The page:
July 8: UF in the News, 07/06/21-07/08/21

Crystal meth in waterways is turning trout into drug addicts — The Telegraph, 07/06/21
Crystal meth is turning brown trout into drug addicts, a study has found. The drug, also known as methamphetamine, is increasingly polluting waterways and researchers are investigating the impact it has on marine life.

A separate study recently found antidepressants are putting crayfish at increased risk by predators by making them more brazen. The crustaceans were found to spend more time searching for food – thereby putting themselves in danger – when water was polluted by Prozac.

“Crayfish exposed to the antidepressant came out into the open, emerging from their shelter more quickly than crayfish not exposed to the antidepressant," said Dr Lindsey Reisinger, a co-author of the study from UF.

Florida braces for hurricanes, with Surfside on its mind — The Hill, 07/06/21
Florida is bracing for what is expected to be a furious hurricane season, even as the state deals with the fallout from the trauma of the condominium collapse in the Miami suburb of Surfside.

“If there’s more energy available to be extracted out of the climate system by these storms, then they could intensify and/or grow larger in size as they make use of that energy,” said Corene Matyas, a geography professor specializing in tropical climatology at UF.

Delta variant spreading quickly in Florida, now dominant coronavirus strain in the U.S. — Tampa Bay Times, 07/07/21

The highly contagious delta variant is spreading rapidly in Florida and is the dominant strain of the COVID-19 virus in the country, according to estimates from the U.S. Centers for Disease Control and Prevention. “We shouldn’t be surprised at how quickly the delta variant is spreading here,” said Derek Cummins, an epidemiologist at UF, “given what we saw elsewhere in the world where it took over.”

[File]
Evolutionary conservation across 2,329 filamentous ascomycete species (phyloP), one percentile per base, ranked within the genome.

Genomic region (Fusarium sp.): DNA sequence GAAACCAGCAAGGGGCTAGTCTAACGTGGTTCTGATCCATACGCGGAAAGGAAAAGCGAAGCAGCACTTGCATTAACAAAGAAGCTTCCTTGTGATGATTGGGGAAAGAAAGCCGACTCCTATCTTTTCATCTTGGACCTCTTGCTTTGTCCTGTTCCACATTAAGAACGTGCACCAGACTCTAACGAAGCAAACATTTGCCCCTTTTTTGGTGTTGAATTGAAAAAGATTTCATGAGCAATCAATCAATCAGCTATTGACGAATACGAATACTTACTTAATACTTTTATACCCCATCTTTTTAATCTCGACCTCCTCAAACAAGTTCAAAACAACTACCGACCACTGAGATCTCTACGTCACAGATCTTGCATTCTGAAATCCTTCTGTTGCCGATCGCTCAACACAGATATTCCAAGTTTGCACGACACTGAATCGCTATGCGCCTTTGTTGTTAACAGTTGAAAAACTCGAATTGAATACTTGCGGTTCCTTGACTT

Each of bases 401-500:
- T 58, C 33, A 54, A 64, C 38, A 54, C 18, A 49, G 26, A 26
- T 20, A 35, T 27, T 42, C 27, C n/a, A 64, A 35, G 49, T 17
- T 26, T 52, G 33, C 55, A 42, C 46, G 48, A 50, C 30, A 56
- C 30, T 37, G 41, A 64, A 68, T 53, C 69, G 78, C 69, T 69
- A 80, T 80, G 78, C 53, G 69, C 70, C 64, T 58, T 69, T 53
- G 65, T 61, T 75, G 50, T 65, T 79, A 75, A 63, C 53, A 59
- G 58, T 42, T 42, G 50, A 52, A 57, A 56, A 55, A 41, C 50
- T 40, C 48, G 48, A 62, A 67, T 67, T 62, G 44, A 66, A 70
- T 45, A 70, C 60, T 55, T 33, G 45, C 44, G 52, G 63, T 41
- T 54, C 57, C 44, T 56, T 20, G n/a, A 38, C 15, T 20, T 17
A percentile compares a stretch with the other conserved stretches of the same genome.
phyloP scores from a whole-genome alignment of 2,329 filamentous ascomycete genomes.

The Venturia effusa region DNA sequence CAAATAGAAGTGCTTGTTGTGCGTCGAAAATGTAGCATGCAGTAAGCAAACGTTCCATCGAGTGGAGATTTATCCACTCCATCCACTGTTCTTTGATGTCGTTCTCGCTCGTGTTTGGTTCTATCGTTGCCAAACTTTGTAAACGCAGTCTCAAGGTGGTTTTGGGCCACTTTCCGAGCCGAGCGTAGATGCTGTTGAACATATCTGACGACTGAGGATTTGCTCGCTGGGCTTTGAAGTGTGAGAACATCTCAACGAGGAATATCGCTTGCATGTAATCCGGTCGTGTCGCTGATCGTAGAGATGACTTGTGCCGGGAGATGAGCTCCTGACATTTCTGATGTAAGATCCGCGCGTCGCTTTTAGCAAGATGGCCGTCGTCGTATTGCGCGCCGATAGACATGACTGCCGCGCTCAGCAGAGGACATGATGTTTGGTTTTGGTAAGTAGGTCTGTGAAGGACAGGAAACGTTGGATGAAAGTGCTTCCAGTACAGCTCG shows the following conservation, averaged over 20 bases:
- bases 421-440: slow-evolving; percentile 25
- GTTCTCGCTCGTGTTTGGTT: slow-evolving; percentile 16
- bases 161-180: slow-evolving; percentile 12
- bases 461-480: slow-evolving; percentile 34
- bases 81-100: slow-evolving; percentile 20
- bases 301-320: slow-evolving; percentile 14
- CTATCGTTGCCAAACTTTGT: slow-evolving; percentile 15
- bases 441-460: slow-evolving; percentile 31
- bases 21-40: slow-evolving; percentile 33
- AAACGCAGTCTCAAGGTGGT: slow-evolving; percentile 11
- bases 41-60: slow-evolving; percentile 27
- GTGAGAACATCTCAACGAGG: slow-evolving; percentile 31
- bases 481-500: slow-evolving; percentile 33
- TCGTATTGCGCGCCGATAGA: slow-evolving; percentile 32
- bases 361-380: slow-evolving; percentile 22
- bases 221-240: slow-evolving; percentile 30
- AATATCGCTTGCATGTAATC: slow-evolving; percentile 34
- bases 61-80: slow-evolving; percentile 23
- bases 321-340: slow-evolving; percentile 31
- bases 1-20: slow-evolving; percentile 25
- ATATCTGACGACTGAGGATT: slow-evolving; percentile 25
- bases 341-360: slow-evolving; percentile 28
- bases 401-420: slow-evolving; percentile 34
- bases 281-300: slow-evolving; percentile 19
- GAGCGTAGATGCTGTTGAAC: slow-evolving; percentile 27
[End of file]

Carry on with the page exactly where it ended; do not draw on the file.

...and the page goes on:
Tuff stuff ah-ha mountain hydrangea offers exquisite beauty — The Atlanta Journal-Constitution, 07/07/21
Tuff Stuff Ah-Ah is a mountain hydrangea known botanically as Hydrangea serrata. It is from the higher coastal elevations of Japan, Korea and China. This might lead you to think you really need elevation to succeed, but trials with UF has shown they are quite adaptable to even central Florida.

New Laws Let Americans With Disabilities Vote Online. They’ve Also Resurrected The Debate About Voting Access vs. Election Security — FiveThirtyEight, 07/07/21

Since the dawn of the internet, someone has inevitably raised this question every election cycle: Why can’t we vote online? (The question was particularly apt in 2020, when states had to grapple with how to run an election during a pandemic.) And every time, election security experts dutifully answer that there is currently no technological way to guarantee a secure online ballot. 

“There is a conflict typically between accessibility and security,” said UF's Juan Gilbert, who chairs the computer, information science and engineering department there and studies accessible voting systems. “If you think about it, the most secure thing in the world, whatever it is, is going to be the most inaccessible thing, just by definition.”

Rubio hauls in $4M for 2022 Senate reelection in the past three months — FOX News, 07/08/21
Republican Sen. Marco Rubio of Florida brought in $4 million during the April-June second quarter of fundraising, his campaign reports.

"Both parties are going to invest heavily in Florida," UF political science professor Michael McDonald told Fox News recently. "It could be one of the most expensive U.S. Senate races in history given the trajectory that we’ve seen in increasing amount of money flowing into elections."

Another study finds people are more likely to have health complications if they have had a severe case of COVID-19 — CNN, 07/08/21
People who were severely ill with Covid-19 are twice as likely to need to go back to the hospital for a Covid-19-related complication in the future compared to patients who had mild or moderate symptoms, according to a new study from UF.

The researchers examined patient records for nearly 11,000 people treated in their health system. Of those patients, 114 had severe Covid-19 and needed to be hospitalized. Another 211 had mild or moderate Covid-19.